By Samantha Weigel : smdailyjournal – excerpt
Nearly 1,000 drivers who received a ticket for running a red light in San Mateo will be given a free pass after two of the city’s red light cameras and traffic signals were found to be in violation of new state laws.
The police department will toss out 948 tickets issued between Aug. 1 and Oct. 15 after a San Mateo County Superior Court judge sided with a Burlingame man who received a ticket and sparked an NBC Bay Area investigation.
Carrying a hefty $540 fine, the city will dismiss $511,920 worth of tickets after staff failed to increase the yellow light times per new regulations in the California Manual on Uniform Traffic Control Devices.
The city maintains three cameras, two along Hillsdale Boulevard and one at the corner of Fourth Avenue and Humboldt Street, which police say were set to provide a yellow light time of 3.4 seconds — .2 seconds above the state’s previous minimum but lower than the new 3.7 requirement.
An investigation sparked by Andre Clemente, who decided to fight against a ticket he received in January for rolling through the intersection at Hillsdale Boulevard and Saratoga Drive, ultimately resulted in the city admitting it failed to update its system.
“Even though we coordinate with public works to routinely update the system and calibrate them, somehow it was missed,” said police Sgt. Rick Decker. “Because we care about the integrity of the program, we made a decision to refund all those tickets.”
San Mateo police argue Clemente’s ticket was issued prior to the new law and their records indicate the cameras were in compliance at the time.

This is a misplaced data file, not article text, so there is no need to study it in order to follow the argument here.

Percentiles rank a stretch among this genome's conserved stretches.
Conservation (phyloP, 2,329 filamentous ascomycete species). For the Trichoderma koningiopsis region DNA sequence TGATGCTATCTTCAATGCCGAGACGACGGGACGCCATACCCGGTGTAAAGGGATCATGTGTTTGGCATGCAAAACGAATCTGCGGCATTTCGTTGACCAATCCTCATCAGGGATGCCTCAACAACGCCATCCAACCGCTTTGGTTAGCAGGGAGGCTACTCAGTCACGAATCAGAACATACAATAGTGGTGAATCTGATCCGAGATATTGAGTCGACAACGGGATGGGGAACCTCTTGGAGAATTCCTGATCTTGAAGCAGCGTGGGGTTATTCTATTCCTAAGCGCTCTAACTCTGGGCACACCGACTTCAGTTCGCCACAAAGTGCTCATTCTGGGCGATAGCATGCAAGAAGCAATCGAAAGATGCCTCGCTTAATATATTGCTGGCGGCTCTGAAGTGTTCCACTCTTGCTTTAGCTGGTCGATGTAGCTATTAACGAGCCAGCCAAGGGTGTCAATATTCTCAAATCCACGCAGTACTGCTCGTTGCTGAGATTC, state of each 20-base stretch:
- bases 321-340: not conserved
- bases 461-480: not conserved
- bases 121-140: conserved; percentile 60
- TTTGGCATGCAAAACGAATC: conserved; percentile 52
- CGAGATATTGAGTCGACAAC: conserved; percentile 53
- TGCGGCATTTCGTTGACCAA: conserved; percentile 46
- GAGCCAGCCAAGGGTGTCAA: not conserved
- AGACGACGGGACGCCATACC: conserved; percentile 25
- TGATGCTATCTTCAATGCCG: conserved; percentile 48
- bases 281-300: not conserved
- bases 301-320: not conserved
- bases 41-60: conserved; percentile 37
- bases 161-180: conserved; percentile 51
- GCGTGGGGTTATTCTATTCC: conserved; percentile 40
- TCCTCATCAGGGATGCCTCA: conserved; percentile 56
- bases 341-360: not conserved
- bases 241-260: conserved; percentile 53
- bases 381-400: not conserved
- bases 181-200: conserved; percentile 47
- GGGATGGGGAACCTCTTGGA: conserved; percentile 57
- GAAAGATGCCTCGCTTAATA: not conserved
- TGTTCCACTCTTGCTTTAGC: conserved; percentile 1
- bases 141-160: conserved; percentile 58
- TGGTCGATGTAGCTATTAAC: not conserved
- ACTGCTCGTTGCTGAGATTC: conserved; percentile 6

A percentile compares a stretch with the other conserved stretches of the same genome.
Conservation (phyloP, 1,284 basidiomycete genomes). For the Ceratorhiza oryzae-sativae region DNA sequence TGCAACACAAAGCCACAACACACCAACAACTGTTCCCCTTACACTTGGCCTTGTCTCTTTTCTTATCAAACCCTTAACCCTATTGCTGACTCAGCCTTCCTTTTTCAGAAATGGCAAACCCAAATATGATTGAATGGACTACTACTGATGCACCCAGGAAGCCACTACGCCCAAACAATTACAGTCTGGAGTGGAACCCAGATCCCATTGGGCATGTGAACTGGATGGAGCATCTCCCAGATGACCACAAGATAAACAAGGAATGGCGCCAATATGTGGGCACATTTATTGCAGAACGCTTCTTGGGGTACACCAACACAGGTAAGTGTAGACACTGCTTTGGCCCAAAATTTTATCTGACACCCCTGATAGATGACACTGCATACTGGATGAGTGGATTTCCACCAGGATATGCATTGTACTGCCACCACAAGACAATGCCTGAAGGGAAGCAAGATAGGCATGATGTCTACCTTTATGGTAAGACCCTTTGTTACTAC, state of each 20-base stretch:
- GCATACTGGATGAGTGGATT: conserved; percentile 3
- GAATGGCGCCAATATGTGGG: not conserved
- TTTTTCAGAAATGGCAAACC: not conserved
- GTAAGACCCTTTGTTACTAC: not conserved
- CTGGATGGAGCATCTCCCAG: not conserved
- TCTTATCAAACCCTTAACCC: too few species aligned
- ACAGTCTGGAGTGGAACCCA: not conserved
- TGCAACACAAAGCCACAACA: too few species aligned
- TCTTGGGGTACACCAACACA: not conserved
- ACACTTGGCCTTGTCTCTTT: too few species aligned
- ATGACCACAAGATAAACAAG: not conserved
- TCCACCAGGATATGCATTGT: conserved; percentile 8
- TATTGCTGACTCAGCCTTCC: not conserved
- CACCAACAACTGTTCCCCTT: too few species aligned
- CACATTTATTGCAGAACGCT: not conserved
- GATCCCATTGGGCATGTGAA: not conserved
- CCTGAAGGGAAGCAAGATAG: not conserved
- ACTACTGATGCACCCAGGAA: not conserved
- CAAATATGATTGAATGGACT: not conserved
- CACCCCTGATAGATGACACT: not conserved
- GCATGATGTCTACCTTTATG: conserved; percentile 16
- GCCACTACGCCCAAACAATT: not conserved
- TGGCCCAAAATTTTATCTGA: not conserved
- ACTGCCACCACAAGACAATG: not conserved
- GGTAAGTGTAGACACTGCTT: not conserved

However, the department does acknowledge two of the city’s three lights were not updated nor was a traffic study conducted that would have allowed them to calibrate the system based on the average speed of 85 percent of drivers at the intersections.
Clemente, with the help of NBC’s Investigative team and Los Angeles resident Jay Beeber, who advocated for the new law, claim a video of the Burlingame man’s ticket shows the yellow lights were set to just 3.066 seconds, below the former 3.2-second minimum.
Ultimately, a judge dismissed Clemente’s ticket but didn’t provide a definitive answer as to why, according to the NBC report…
Once aware of the problem, the city immediately shut down enforcement for two days to audit and correct the light timing, reversed the 948 citations and put measures in place to ensure the problem wouldn’t be repeated, Norris said.
“We at the city of San Mateo don’t define ourselves by the problems we encounter,” Norris wrote in an email. “We define ourselves by what we do when encountering problems.”… (more)